Wild-type GRK4s or GRK4s associated with essential hypertension may be incorporated into a variety of systems in which to screen large numbers of different types of substances for anti-hypertensive activity. In general, any system that contains GRK4 and a GRK4 substrate, and from which GRK4 conformation or activity (and changes therein) can be measured, may be used in order to screen substances for anti-hypertensive activity. Thus, in the broadest sense of this aspect of the present invention, whole cells are not required. The system may be artificial in nature and housed within a lipid miscelle, for example. See, Hammond et al., Nature 327:730-732 (1987), for a discussion of cell-free systems in whch to study molecular interactions. Whole cells are preferred, though, as is the D1 receptor, or a functional fragment thereof, as the GRK4 substrate. By the term "functional fragment, it is meant any part of the receptor, which is phosphorylated, palmitoylated or post translationally modified by other means in vitro. A preferred method according to the present invention entails the use of cells transformed with a GRK4 nucleic acid. In general, a large variety of cell types can be used including mammalian, bacterial and insect cells. Mammalian cell lines such as Chinese hamster ovary (CHO) cells, human embryonic kidney (HEK) fibroblast (LTK) cells, MDCK and LLCPK cells are preferred. CHO cells are more preferred because they are expected to perform similarly to proximal tubule cells in vivo. Transforming cells with the GRK4 and D1 receptor nucleic acids may be conducted in accordance with standard procedures. See, e.g., Sambrook et al.,Molecular Cioning: A Laboratory Manual, Cold Spring Harbor Laboratory, Cold Spring Harbor, NY (1989), and Ausubel et al., Current Protocols in Molecular Biology, Wiley & Sons (1994).
In a more preferred embodiment of this aspect of Applicants' invention, the method is conducted using immortalized renal proximal tubule cells prepared using tubule cells isolated from a normotensive or hypertensive animal such as a human In general, tubule cells are isolated from the kidney by cutting the cortex into small sections (e.g., 1 mm3) and placing them on a suitable growth surface of a container (e.g., collagen-coated T-flasks.) After attachment is allowed by inverting the containers (e.g., for about 30 minutes at room temperature), the containers are righted and appropriate medium is added. Preferred medium is Dulbecco's Minimal Essential and F-12 medium with added substances (wt/ml): insulin (5 micrograms), transferrin (5 micrograms), selenium (5 nanograms), hydrocortisone (36 nanograms), triiodothyronine (4 picograms), and epidermal growth factor (19 nanograms). The tissues are incubated, left undisturbed for about three days at 37°C in 95% air, 5% CO2. See, Detrisac, et al., Kidney Int. 25:383-390 (1984). Alternatively, the pieces of cortex can be digested with collagenase progressively sieved at 212 and 140 micrometer and concentrated over a 40 micrometer sieve prior to culturing. See, Courjault-Gautier et al., J. Am. Soc. Nephrol. 5:1949-1963 (1994). By the term "immortalized" it is meant that the cells grow indefinitely in culture The isolated renal proximal tubule cells may be immortalized by infecting them with a retro-virus such as SV40 virus, et al., SV40tsA mutant virus and then obtaining outgrowing cells about 7-8 weeks after infection These cells offer the advantage of more closely mimicking the in vivo environment in which the GRK4 protein functions. The immortalized cells from hypertensive subjects offer an almost limitless supply of cells that can be used to screen agents for anti-hypertensive activity.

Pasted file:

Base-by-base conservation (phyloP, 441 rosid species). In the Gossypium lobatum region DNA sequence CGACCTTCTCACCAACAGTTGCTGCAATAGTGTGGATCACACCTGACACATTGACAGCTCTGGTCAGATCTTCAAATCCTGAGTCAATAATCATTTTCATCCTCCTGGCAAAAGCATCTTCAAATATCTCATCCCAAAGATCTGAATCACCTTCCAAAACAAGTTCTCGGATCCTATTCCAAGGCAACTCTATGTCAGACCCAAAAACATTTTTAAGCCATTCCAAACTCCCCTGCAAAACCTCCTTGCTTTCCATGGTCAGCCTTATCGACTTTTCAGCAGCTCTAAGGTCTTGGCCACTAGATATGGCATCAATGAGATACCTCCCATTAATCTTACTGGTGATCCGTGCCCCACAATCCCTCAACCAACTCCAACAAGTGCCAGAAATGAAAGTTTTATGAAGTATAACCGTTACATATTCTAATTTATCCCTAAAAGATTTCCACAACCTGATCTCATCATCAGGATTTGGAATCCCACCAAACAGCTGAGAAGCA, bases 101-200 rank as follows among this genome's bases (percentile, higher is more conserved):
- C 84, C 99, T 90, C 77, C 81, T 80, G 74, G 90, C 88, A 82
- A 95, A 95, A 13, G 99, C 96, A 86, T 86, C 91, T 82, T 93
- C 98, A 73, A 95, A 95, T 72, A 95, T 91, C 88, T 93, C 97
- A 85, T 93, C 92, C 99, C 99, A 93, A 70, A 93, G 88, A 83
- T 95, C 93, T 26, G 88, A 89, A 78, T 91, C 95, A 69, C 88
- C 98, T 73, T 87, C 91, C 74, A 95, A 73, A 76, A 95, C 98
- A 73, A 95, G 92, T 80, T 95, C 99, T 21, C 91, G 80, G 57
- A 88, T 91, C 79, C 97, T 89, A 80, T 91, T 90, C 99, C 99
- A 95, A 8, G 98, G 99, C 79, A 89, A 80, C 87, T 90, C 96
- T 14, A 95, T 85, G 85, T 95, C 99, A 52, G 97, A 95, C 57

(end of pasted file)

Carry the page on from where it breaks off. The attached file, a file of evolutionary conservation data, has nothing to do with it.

Substances or agents possessing putative anti-hypertensive properties may be identified by determining a change in GRK4 confomation or activity upon addition of the substance or agent to the GRK4 system. GRK4 activity may be determined indirectly, such as by measuring adenylate kinase activity, or directly such as by measuring the extent of phosphorylation of a phosphorylatable substrate added to the culture. Any GRK4 activating or inactivating mutants, e.g., mutants or polymorphisms of GRK4 that lead to an increase in GRK4 activity or a decrease in GRK4 activity, respectively, are of interest. The alteration in GRK4 activity can lead to alteration in the function of G protein-coupled receptors exemplified by the D1 receptor. GRK4 may regulate the function of other proteins involved in essential hypertension such as the renin-angiotensin system, kallikrein-kinins, endothelins, atrial and brain natriuretic peptide, nitric oxide, serotonin, vasopressin, calcium sensing receptor, and epithelial sodium channel.